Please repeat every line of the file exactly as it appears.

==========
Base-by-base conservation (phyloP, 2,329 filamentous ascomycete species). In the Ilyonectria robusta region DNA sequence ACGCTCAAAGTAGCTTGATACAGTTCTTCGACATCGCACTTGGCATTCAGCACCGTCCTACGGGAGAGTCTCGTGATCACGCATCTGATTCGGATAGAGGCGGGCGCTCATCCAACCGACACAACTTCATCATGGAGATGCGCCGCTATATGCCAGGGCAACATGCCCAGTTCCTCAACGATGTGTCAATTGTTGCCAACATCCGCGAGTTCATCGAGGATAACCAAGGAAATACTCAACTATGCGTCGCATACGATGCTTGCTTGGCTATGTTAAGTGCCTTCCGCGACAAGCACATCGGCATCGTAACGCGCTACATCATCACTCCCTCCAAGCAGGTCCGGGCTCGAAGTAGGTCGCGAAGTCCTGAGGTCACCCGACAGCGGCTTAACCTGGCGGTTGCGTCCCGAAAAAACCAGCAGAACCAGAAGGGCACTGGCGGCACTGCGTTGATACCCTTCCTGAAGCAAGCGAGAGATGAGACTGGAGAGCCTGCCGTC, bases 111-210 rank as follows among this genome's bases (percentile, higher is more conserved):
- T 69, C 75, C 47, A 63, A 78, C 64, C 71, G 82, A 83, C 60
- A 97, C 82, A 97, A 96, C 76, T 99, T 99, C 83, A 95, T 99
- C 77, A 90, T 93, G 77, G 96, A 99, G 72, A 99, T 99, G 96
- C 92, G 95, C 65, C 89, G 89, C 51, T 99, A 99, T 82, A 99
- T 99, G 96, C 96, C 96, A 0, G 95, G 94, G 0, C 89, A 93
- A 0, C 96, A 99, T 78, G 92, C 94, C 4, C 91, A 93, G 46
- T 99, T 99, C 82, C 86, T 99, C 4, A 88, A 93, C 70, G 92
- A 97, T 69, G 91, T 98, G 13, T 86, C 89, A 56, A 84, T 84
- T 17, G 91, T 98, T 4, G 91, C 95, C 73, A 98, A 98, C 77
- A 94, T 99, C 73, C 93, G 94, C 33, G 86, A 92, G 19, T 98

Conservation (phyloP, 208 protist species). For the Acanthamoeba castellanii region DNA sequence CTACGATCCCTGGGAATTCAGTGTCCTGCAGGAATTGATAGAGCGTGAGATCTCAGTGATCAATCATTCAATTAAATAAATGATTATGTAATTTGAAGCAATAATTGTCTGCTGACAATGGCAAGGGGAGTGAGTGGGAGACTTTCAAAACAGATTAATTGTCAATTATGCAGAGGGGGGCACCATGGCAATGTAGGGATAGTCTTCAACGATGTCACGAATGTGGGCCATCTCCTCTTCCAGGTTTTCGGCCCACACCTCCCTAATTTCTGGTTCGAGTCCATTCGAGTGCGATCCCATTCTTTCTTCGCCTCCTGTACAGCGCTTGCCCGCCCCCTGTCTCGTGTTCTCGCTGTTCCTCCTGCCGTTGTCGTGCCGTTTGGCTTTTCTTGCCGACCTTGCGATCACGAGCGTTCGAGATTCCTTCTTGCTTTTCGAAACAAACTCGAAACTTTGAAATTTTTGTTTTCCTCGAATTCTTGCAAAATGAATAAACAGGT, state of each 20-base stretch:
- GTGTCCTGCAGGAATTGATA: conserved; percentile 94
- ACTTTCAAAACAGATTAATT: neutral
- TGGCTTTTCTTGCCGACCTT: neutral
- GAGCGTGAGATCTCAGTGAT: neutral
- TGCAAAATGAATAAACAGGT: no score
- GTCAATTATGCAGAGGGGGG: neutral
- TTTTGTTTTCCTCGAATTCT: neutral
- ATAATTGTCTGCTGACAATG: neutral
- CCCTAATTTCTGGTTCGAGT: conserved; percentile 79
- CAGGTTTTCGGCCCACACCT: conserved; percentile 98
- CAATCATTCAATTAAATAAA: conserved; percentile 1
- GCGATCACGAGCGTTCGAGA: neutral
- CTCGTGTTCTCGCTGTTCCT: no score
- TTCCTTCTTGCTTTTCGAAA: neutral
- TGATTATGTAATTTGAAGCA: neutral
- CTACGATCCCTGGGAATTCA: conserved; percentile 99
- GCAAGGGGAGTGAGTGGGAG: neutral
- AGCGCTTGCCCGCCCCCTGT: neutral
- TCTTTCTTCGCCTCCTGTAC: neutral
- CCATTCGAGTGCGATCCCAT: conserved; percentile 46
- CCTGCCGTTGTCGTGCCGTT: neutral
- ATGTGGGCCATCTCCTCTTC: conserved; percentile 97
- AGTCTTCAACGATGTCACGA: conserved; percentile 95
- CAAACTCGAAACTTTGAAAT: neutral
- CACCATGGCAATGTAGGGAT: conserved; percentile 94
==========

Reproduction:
Base-by-base conservation (phyloP, 2,329 filamentous ascomycete species). In the Ilyonectria robusta region DNA sequence ACGCTCAAAGTAGCTTGATACAGTTCTTCGACATCGCACTTGGCATTCAGCACCGTCCTACGGGAGAGTCTCGTGATCACGCATCTGATTCGGATAGAGGCGGGCGCTCATCCAACCGACACAACTTCATCATGGAGATGCGCCGCTATATGCCAGGGCAACATGCCCAGTTCCTCAACGATGTGTCAATTGTTGCCAACATCCGCGAGTTCATCGAGGATAACCAAGGAAATACTCAACTATGCGTCGCATACGATGCTTGCTTGGCTATGTTAAGTGCCTTCCGCGACAAGCACATCGGCATCGTAACGCGCTACATCATCACTCCCTCCAAGCAGGTCCGGGCTCGAAGTAGGTCGCGAAGTCCTGAGGTCACCCGACAGCGGCTTAACCTGGCGGTTGCGTCCCGAAAAAACCAGCAGAACCAGAAGGGCACTGGCGGCACTGCGTTGATACCCTTCCTGAAGCAAGCGAGAGATGAGACTGGAGAGCCTGCCGTC, bases 111-210 rank as follows among this genome's bases (percentile, higher is more conserved):
- T 69, C 75, C 47, A 63, A 78, C 64, C 71, G 82, A 83, C 60
- A 97, C 82, A 97, A 96, C 76, T 99, T 99, C 83, A 95, T 99
- C 77, A 90, T 93, G 77, G 96, A 99, G 72, A 99, T 99, G 96
- C 92, G 95, C 65, C 89, G 89, C 51, T 99, A 99, T 82, A 99
- T 99, G 96, C 96, C 96, A 0, G 95, G 94, G 0, C 89, A 93
- A 0, C 96, A 99, T 78, G 92, C 94, C 4, C 91, A 93, G 46
- T 99, T 99, C 82, C 86, T 99, C 4, A 88, A 93, C 70, G 92
- A 97, T 69, G 91, T 98, G 13, T 86, C 89, A 56, A 84, T 84
- T 17, G 91, T 98, T 4, G 91, C 95, C 73, A 98, A 98, C 77
- A 94, T 99, C 73, C 93, G 94, C 33, G 86, A 92, G 19, T 98

Conservation (phyloP, 208 protist species). For the Acanthamoeba castellanii region DNA sequence CTACGATCCCTGGGAATTCAGTGTCCTGCAGGAATTGATAGAGCGTGAGATCTCAGTGATCAATCATTCAATTAAATAAATGATTATGTAATTTGAAGCAATAATTGTCTGCTGACAATGGCAAGGGGAGTGAGTGGGAGACTTTCAAAACAGATTAATTGTCAATTATGCAGAGGGGGGCACCATGGCAATGTAGGGATAGTCTTCAACGATGTCACGAATGTGGGCCATCTCCTCTTCCAGGTTTTCGGCCCACACCTCCCTAATTTCTGGTTCGAGTCCATTCGAGTGCGATCCCATTCTTTCTTCGCCTCCTGTACAGCGCTTGCCCGCCCCCTGTCTCGTGTTCTCGCTGTTCCTCCTGCCGTTGTCGTGCCGTTTGGCTTTTCTTGCCGACCTTGCGATCACGAGCGTTCGAGATTCCTTCTTGCTTTTCGAAACAAACTCGAAACTTTGAAATTTTTGTTTTCCTCGAATTCTTGCAAAATGAATAAACAGGT, state of each 20-base stretch:
- GTGTCCTGCAGGAATTGATA: conserved; percentile 94
- ACTTTCAAAACAGATTAATT: neutral
- TGGCTTTTCTTGCCGACCTT: neutral
- GAGCGTGAGATCTCAGTGAT: neutral
- TGCAAAATGAATAAACAGGT: no score
- GTCAATTATGCAGAGGGGGG: neutral
- TTTTGTTTTCCTCGAATTCT: neutral
- ATAATTGTCTGCTGACAATG: neutral
- CCCTAATTTCTGGTTCGAGT: conserved; percentile 79
- CAGGTTTTCGGCCCACACCT: conserved; percentile 98
- CAATCATTCAATTAAATAAA: conserved; percentile 1
- GCGATCACGAGCGTTCGAGA: neutral
- CTCGTGTTCTCGCTGTTCCT: no score
- TTCCTTCTTGCTTTTCGAAA: neutral
- TGATTATGTAATTTGAAGCA: neutral
- CTACGATCCCTGGGAATTCA: conserved; percentile 99
- GCAAGGGGAGTGAGTGGGAG: neutral
- AGCGCTTGCCCGCCCCCTGT: neutral
- TCTTTCTTCGCCTCCTGTAC: neutral
- CCATTCGAGTGCGATCCCAT: conserved; percentile 46
- CCTGCCGTTGTCGTGCCGTT: neutral
- ATGTGGGCCATCTCCTCTTC: conserved; percentile 97
- AGTCTTCAACGATGTCACGA: conserved; percentile 95
- CAAACTCGAAACTTTGAAAT: neutral
- CACCATGGCAATGTAGGGAT: conserved; percentile 94